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Godard’s ‘Breathless’: The entire film compressed into four minutes
07.23.2012
12:06 am

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Gerard Courant
Breathless

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Experimental film maker Gerard Courant has taken Jean-Luc Godard’s Breathless and sped up it (or compressed it as he prefers to call it) into a four minute movie.

The French title of Godard’s debut film is À bout de souffle which translates to English as “out of breath.” Courant’s compression is most likely a play on the title.

What I find interesting about the compression is the way it brings Godard’s style and the American noir films he was inspired by to the foreground. The nervous energy of the film, the pans and tracking shots, cigarettes smoked, automobiles in motion, zooms, jump-cuts, and close-ups, all create an angular yet fluid motion that seems driven by forces of destiny - the movie is tumbling into a dark void of betrayal and its opposite - yin and yanging to the beat beat beat of a heart in the throes of atrial tachycardia. No time to catch your breath - you’re breathless.

Fucking with Godard’s masterpiece is very Godardian.

If, as Godard claims, “cinema is truth at 24 frames per second” what is cinema at 524 frames per second?
 

Posted by Marc Campbell | Leave a comment
‘One American Movie’: Jean Luc Godard’s abandoned Sixties manifesto

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1 A.M. (aka One American Movie) was shot in 1968, abandoned by Godard in 1969, and then later resurrected and re-edited by his collaborator on the film D.A. Pennebaker. Intercut with film footage of Godard at work on the film and re-named 1 P.M. (One Parallel Movie), it was finally released in 1972.

An abstract and maddening mash-up of cinéma vérité, documentary footage and goofy political theater, 1 P.M. is another attempt by a European director to wrap his head around America’s turbulent Sixties’ political scene and pretty much failing. Even with input from ace documentarian Pennebaker, the movie seems remote from its material. But despite many yawn-inducing moments of pretentiousness and arthouse vagueness, there are still plenty of interesting bits and pieces in the film to sustain one’s interest. Specifically, an interview with Eldridge Cleaver, a rambling but fascinating sequence involving Tom Hayden. Rip Torn’s absurd Native American routine and a Manhattan-rooftop performance by Jefferson Airplane of “House at Pooneil Corners,” which ends with the cops busting the band and film crew.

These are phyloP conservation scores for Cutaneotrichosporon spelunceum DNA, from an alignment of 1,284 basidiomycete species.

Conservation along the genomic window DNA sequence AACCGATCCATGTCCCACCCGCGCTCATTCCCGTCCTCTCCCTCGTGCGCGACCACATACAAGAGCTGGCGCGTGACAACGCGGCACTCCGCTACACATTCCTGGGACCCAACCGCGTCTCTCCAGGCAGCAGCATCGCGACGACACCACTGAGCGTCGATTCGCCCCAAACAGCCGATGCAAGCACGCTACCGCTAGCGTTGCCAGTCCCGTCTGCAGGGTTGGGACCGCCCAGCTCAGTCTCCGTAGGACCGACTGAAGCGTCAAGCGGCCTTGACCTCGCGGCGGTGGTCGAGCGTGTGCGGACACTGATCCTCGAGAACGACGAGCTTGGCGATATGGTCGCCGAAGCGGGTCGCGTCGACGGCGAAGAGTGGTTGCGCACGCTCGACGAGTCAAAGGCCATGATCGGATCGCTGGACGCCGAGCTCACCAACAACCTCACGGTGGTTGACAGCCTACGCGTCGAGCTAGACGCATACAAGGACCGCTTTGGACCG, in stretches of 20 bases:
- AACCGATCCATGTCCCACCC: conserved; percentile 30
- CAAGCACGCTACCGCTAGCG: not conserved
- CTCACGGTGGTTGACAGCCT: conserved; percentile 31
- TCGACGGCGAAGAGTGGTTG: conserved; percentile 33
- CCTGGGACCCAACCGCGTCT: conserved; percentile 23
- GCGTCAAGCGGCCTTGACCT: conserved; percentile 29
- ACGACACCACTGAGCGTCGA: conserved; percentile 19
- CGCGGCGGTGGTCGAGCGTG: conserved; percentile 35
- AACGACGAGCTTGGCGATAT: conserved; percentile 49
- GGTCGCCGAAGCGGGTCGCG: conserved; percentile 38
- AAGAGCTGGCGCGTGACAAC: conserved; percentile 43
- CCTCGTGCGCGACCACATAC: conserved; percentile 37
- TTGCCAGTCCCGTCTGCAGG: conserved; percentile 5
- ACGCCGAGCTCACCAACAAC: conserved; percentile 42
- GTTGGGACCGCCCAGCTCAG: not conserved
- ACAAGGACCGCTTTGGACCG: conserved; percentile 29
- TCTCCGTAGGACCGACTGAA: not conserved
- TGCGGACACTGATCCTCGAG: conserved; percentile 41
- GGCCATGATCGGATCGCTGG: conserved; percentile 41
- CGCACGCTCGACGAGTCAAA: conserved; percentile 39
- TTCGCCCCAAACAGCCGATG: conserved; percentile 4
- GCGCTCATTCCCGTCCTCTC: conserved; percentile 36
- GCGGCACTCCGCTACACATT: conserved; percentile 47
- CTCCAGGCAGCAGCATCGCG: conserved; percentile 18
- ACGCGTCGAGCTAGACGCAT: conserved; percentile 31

Posted by Marc Campbell | Leave a comment
Godardloops: Guns and poetry at 24 frames per second
12.04.2011
04:41 am

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Art
Movies

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Jean Luc Godard
Godardloops

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Michael Baute and Bettina Blickwede have taken moving imagery from 47 films directed by Jean Luc Godard and created loops based on recurring motifs in the director’s work. These include automobiles, guns, color, faces, sound and more.

Using split screens, the loops act as a kind of optical music in which themes and colors riff off of each other in a Godardian eye view of the modern world.

For the story behind the creation of these loops and to see more of them visit Fandor’s website.

Godard is one of the prime architects of cinema as language, a language in which vowels and consonants find their counterparts in color, light and movement. Rimbaud spoke of this derangement of the senses a century ago. Godard acted on it, but without Rimbaud’s symbolist lyricism or surrealism. Godard, like Warhol, let the images speak for themselves, without embellishment. And speak they do, as clearly as any alphabet based on the interaction between teeth, tongue and breath. If Gertrude Stein had made films instead of books, she would have found in Godard a kindred spirit. “A gun is a gun is a gun is a gun.”
 

 

Posted by Marc Campbell | Leave a comment
Cin?ɬ

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Coming to Paris in January,